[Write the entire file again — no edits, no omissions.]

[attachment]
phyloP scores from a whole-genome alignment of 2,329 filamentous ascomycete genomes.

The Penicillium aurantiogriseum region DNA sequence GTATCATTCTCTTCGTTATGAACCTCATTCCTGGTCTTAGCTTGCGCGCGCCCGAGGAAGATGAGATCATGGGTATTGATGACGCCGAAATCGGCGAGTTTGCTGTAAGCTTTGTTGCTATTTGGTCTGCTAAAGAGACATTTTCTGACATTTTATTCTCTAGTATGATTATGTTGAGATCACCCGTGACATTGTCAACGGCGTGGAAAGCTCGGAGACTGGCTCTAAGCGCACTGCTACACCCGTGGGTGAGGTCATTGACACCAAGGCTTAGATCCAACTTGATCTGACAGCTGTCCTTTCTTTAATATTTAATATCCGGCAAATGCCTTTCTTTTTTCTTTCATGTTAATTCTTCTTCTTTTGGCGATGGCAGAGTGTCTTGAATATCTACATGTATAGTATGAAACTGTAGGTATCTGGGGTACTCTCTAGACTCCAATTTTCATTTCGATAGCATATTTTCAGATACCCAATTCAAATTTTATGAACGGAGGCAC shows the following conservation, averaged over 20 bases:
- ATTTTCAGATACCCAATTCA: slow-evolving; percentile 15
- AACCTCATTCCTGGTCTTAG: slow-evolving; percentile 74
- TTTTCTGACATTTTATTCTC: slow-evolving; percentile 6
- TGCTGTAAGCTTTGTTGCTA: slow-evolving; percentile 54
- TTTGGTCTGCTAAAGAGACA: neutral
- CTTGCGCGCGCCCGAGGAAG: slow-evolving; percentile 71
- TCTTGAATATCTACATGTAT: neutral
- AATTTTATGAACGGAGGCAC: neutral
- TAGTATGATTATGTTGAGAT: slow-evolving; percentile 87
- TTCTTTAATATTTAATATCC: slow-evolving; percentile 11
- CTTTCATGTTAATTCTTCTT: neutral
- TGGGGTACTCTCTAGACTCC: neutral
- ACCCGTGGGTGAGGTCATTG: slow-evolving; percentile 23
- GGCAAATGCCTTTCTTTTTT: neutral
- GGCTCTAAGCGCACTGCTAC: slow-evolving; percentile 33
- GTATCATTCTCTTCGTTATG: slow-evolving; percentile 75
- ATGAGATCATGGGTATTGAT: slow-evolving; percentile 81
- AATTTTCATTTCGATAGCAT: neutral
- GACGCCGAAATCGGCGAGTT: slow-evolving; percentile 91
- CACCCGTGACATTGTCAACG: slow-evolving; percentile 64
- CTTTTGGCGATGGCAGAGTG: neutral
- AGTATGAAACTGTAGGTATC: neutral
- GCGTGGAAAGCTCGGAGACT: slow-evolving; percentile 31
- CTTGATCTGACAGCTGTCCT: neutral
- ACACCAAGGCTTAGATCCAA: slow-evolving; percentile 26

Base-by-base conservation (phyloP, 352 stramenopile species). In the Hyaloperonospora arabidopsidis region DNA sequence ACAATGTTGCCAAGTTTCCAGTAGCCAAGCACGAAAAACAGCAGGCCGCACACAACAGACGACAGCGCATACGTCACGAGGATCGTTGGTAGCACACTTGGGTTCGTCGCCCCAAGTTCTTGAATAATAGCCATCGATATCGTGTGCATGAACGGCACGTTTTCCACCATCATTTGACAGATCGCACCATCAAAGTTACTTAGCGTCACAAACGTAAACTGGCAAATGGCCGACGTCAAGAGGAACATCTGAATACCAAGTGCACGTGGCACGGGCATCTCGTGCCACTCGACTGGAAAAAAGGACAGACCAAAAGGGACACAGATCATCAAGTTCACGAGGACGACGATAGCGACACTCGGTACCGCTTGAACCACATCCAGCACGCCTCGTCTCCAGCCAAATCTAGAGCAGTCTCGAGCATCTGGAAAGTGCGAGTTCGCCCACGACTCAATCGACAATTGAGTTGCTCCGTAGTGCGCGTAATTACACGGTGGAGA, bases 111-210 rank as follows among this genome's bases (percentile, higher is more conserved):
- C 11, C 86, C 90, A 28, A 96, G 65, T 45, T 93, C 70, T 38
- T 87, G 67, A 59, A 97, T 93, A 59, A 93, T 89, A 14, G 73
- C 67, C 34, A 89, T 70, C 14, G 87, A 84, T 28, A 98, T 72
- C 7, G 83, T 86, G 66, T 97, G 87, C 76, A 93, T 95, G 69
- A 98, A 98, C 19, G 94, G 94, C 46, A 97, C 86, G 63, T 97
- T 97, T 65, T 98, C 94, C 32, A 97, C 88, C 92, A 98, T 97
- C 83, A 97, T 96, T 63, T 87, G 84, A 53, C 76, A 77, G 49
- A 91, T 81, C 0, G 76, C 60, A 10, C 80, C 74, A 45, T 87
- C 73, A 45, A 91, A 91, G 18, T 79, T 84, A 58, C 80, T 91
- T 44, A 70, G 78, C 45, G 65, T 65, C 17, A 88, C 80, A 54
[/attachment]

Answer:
phyloP scores from a whole-genome alignment of 2,329 filamentous ascomycete genomes.

The Penicillium aurantiogriseum region DNA sequence GTATCATTCTCTTCGTTATGAACCTCATTCCTGGTCTTAGCTTGCGCGCGCCCGAGGAAGATGAGATCATGGGTATTGATGACGCCGAAATCGGCGAGTTTGCTGTAAGCTTTGTTGCTATTTGGTCTGCTAAAGAGACATTTTCTGACATTTTATTCTCTAGTATGATTATGTTGAGATCACCCGTGACATTGTCAACGGCGTGGAAAGCTCGGAGACTGGCTCTAAGCGCACTGCTACACCCGTGGGTGAGGTCATTGACACCAAGGCTTAGATCCAACTTGATCTGACAGCTGTCCTTTCTTTAATATTTAATATCCGGCAAATGCCTTTCTTTTTTCTTTCATGTTAATTCTTCTTCTTTTGGCGATGGCAGAGTGTCTTGAATATCTACATGTATAGTATGAAACTGTAGGTATCTGGGGTACTCTCTAGACTCCAATTTTCATTTCGATAGCATATTTTCAGATACCCAATTCAAATTTTATGAACGGAGGCAC shows the following conservation, averaged over 20 bases:
- ATTTTCAGATACCCAATTCA: slow-evolving; percentile 15
- AACCTCATTCCTGGTCTTAG: slow-evolving; percentile 74
- TTTTCTGACATTTTATTCTC: slow-evolving; percentile 6
- TGCTGTAAGCTTTGTTGCTA: slow-evolving; percentile 54
- TTTGGTCTGCTAAAGAGACA: neutral
- CTTGCGCGCGCCCGAGGAAG: slow-evolving; percentile 71
- TCTTGAATATCTACATGTAT: neutral
- AATTTTATGAACGGAGGCAC: neutral
- TAGTATGATTATGTTGAGAT: slow-evolving; percentile 87
- TTCTTTAATATTTAATATCC: slow-evolving; percentile 11
- CTTTCATGTTAATTCTTCTT: neutral
- TGGGGTACTCTCTAGACTCC: neutral
- ACCCGTGGGTGAGGTCATTG: slow-evolving; percentile 23
- GGCAAATGCCTTTCTTTTTT: neutral
- GGCTCTAAGCGCACTGCTAC: slow-evolving; percentile 33
- GTATCATTCTCTTCGTTATG: slow-evolving; percentile 75
- ATGAGATCATGGGTATTGAT: slow-evolving; percentile 81
- AATTTTCATTTCGATAGCAT: neutral
- GACGCCGAAATCGGCGAGTT: slow-evolving; percentile 91
- CACCCGTGACATTGTCAACG: slow-evolving; percentile 64
- CTTTTGGCGATGGCAGAGTG: neutral
- AGTATGAAACTGTAGGTATC: neutral
- GCGTGGAAAGCTCGGAGACT: slow-evolving; percentile 31
- CTTGATCTGACAGCTGTCCT: neutral
- ACACCAAGGCTTAGATCCAA: slow-evolving; percentile 26

Base-by-base conservation (phyloP, 352 stramenopile species). In the Hyaloperonospora arabidopsidis region DNA sequence ACAATGTTGCCAAGTTTCCAGTAGCCAAGCACGAAAAACAGCAGGCCGCACACAACAGACGACAGCGCATACGTCACGAGGATCGTTGGTAGCACACTTGGGTTCGTCGCCCCAAGTTCTTGAATAATAGCCATCGATATCGTGTGCATGAACGGCACGTTTTCCACCATCATTTGACAGATCGCACCATCAAAGTTACTTAGCGTCACAAACGTAAACTGGCAAATGGCCGACGTCAAGAGGAACATCTGAATACCAAGTGCACGTGGCACGGGCATCTCGTGCCACTCGACTGGAAAAAAGGACAGACCAAAAGGGACACAGATCATCAAGTTCACGAGGACGACGATAGCGACACTCGGTACCGCTTGAACCACATCCAGCACGCCTCGTCTCCAGCCAAATCTAGAGCAGTCTCGAGCATCTGGAAAGTGCGAGTTCGCCCACGACTCAATCGACAATTGAGTTGCTCCGTAGTGCGCGTAATTACACGGTGGAGA, bases 111-210 rank as follows among this genome's bases (percentile, higher is more conserved):
- C 11, C 86, C 90, A 28, A 96, G 65, T 45, T 93, C 70, T 38
- T 87, G 67, A 59, A 97, T 93, A 59, A 93, T 89, A 14, G 73
- C 67, C 34, A 89, T 70, C 14, G 87, A 84, T 28, A 98, T 72
- C 7, G 83, T 86, G 66, T 97, G 87, C 76, A 93, T 95, G 69
- A 98, A 98, C 19, G 94, G 94, C 46, A 97, C 86, G 63, T 97
- T 97, T 65, T 98, C 94, C 32, A 97, C 88, C 92, A 98, T 97
- C 83, A 97, T 96, T 63, T 87, G 84, A 53, C 76, A 77, G 49
- A 91, T 81, C 0, G 76, C 60, A 10, C 80, C 74, A 45, T 87
- C 73, A 45, A 91, A 91, G 18, T 79, T 84, A 58, C 80, T 91
- T 44, A 70, G 78, C 45, G 65, T 65, C 17, A 88, C 80, A 54